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The Hardest Thing I have Ever Done

It is quiet.  The air is still. I hear a soft pounding in my chest and my feet on the asphalt.  My heart reminds me of the task at hand: kee...

Saturday, April 25, 2015

No Run Is Easy



There is no such thing as an easy run.  Sure, there will be those days when it feels comfortable, maybe effortless in the sense that miles could come and go barely noticed, slipping below my feet like invisible markers.  What I mean about an easy run has everything to do with getting to that actual moment, there within the run, metered breathing, efforting, living in the pace.  Arriving in that moment within that run has sprung from another run, dating all the way back to those first days when one mile was still a great feat.  I could never have run a 5K without first practicing shorter distances.  And believe me, this was no easy deed.

When I was in my early 20s, I had a dream that I would run a marathon.  I woke up thinking it was a funny thing to dream about.  At the time, I was a pack-a-day smoker, daily fast food goer, and sugar and coffee addict (my caveat for this last bit is that I drank coffee well into the evening).  So, you can see why someone with my lifestyle would find a marathon dream to be extraordinary.   Despite my diet and bad habits, I was pretty fit, owing this solely to the fact that I worked at a two-story restaurant and constantly ran trays of heavy food and dishes up and down a flight of stairs. I also traversed a college campus, back and forth between classes at least three times per week. Still, I was not near the condition of fitness I am today, being a dedicated runner for a few years now.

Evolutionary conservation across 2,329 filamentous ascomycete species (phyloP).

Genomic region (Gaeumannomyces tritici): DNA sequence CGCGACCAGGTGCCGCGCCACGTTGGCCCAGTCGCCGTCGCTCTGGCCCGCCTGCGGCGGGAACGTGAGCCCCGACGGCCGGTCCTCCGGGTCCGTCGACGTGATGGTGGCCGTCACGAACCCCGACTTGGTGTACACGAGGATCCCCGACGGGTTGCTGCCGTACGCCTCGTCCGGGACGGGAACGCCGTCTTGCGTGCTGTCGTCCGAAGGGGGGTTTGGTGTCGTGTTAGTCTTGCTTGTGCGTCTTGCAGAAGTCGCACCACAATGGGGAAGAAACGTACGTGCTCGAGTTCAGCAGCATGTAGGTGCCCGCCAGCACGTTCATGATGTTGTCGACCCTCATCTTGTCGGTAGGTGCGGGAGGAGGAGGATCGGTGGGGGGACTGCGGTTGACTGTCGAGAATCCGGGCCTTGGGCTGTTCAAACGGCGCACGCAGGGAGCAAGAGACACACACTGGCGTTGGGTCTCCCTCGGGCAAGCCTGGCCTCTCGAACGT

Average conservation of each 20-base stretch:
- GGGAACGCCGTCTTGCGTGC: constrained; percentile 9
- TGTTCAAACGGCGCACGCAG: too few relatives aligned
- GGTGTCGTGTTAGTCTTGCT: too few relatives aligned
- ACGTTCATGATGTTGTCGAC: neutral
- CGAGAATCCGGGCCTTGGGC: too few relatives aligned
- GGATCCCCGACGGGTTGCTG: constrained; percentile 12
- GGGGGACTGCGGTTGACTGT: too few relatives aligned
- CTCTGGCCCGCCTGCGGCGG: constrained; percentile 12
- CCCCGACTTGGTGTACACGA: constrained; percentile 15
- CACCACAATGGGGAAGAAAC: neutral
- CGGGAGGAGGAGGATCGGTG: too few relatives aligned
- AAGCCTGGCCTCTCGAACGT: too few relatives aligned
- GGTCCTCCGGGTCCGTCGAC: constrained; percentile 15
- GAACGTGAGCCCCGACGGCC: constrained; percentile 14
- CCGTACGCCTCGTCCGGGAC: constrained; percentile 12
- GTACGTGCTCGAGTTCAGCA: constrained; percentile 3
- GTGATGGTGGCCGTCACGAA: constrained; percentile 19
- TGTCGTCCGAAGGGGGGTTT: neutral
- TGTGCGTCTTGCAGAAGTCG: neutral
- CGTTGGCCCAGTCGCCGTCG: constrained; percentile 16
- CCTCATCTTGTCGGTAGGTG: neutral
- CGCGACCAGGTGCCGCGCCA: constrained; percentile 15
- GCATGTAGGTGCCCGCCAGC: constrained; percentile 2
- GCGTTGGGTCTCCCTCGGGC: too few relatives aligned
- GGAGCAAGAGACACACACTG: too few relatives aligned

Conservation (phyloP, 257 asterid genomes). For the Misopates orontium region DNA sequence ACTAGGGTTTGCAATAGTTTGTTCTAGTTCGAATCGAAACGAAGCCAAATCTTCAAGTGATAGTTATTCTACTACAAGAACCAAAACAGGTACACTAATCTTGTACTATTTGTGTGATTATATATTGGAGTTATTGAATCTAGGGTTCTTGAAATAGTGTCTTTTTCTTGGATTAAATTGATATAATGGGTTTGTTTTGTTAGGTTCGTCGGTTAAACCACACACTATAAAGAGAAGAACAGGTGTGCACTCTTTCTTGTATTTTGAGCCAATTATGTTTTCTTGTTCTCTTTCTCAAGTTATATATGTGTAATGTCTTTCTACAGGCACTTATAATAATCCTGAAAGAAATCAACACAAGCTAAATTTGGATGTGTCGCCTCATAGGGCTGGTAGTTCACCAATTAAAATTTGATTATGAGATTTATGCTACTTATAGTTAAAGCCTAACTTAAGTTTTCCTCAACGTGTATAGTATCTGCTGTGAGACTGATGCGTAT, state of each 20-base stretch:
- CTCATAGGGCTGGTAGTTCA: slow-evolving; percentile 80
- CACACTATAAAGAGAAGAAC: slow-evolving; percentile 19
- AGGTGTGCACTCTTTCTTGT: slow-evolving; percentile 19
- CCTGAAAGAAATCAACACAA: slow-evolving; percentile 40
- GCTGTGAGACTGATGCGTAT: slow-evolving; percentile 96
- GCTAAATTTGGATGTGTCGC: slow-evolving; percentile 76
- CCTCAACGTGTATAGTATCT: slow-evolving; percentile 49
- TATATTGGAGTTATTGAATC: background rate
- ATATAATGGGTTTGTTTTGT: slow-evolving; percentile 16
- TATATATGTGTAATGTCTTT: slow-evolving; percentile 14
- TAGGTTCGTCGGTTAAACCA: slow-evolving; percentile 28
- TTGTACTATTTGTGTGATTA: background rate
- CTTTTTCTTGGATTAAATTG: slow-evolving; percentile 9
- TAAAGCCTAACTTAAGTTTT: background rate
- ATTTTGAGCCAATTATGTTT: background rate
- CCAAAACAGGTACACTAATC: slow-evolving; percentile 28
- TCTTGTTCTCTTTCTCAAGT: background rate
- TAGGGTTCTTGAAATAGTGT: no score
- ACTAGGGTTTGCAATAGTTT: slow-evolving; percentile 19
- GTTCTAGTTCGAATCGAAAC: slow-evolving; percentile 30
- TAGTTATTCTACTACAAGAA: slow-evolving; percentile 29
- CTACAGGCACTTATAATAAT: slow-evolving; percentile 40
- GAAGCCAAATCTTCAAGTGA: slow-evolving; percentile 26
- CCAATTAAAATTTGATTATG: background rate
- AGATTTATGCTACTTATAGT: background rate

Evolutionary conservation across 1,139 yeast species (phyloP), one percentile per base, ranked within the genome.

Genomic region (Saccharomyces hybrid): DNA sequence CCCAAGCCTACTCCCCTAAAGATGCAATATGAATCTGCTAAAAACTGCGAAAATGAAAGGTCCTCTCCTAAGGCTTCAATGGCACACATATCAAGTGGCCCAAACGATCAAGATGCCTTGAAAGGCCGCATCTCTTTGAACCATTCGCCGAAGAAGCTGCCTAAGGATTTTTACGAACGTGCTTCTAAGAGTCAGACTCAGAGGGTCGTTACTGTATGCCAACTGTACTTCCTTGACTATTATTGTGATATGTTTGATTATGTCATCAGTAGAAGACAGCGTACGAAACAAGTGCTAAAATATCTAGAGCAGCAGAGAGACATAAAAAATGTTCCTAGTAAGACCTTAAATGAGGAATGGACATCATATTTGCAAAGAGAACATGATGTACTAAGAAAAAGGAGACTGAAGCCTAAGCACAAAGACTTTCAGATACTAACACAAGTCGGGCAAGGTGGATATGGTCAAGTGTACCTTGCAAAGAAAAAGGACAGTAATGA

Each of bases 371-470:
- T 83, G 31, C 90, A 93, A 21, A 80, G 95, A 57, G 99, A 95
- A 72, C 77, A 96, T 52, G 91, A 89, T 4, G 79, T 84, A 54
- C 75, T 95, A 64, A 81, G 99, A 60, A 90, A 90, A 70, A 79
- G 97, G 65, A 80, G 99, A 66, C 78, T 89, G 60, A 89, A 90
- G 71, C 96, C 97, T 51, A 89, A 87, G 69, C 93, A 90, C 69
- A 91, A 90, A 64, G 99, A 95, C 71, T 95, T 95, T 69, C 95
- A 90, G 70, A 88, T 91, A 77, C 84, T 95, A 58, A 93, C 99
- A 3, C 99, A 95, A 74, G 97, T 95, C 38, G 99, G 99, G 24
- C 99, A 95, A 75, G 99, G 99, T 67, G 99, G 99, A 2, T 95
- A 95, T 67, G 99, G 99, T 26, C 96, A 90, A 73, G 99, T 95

Again, in my early 30s, I had a similar dream about running in a large-scale race.  This time, I was surrounded by my people—friends and family, some thin and some heavy.  A few even smoked cigarettes as we ran in that odd-dream landscape.  That next morning, I remember telling my husband that it was time to quit smoking.  The way I went about that is a subject for another blog entry.  I will say now that I have never faced such a challenge and there are still times when I think I am going to smoke again, even after not having a cigarette for over 10 years!  Nicotine is insidious and addictive.  But I digress.

All of this went into that fateful first fun.  I was still a smoker during that first run.  I coughed and wheezed and admonished myself for even trying to run in the first place, but I kept moving my feet.  My miles today benefit from that first run, even if all I could do was shuffle my feet.  When Sarah in the movie Labyrinth decides to go into the endless maze to find her brother, she says “Come on feet.”  I say this too.  Come on feet.  Let’s do this.  It has been this way since my first run.  I have encouraged my feet to help me out, and they have never given up.  Even when under the toughest circumstances, my feet keep going—running, walking, shuffling, dragging; they keep going.   

Running is hard in the sense that each run has been a part of that first run and all the rest.  The next run has an element of every past run.  These activities are each connected, one event supporting the next, in a series of effort that I undergo to reclaim my life.  And today's run will benefit my marathon in a few weeks.  Each run is a part of my attempt to quict smoking (yes, ‘attempt’ even after 10 years).  Each run is the culmination of eating better, drinking more water, resting when I would rather have a cup of coffee at 8:00 PM, not eating donuts and cookies and cake (all the time).  I have learned to skip the  drive-thru to go home and cook when it would be so much easier (and even cheaper) to pull up to the speaker.  It has been years since I have had a taco supreme (do they still make those?) And there’s more too.  Often, I need to work around my family’s schedule.  I squeeze runs in between work and kids’ activities.  I have run on my lunch breaks and at 6:00 AM and in heat that I thought would kill me and at night with and without a headlamp.  I run when it is hot and I run in the snow. I bring that effort with me on the next run, and the next.  I have conditioned myself to keep going, but it is not easy.  It is never easy.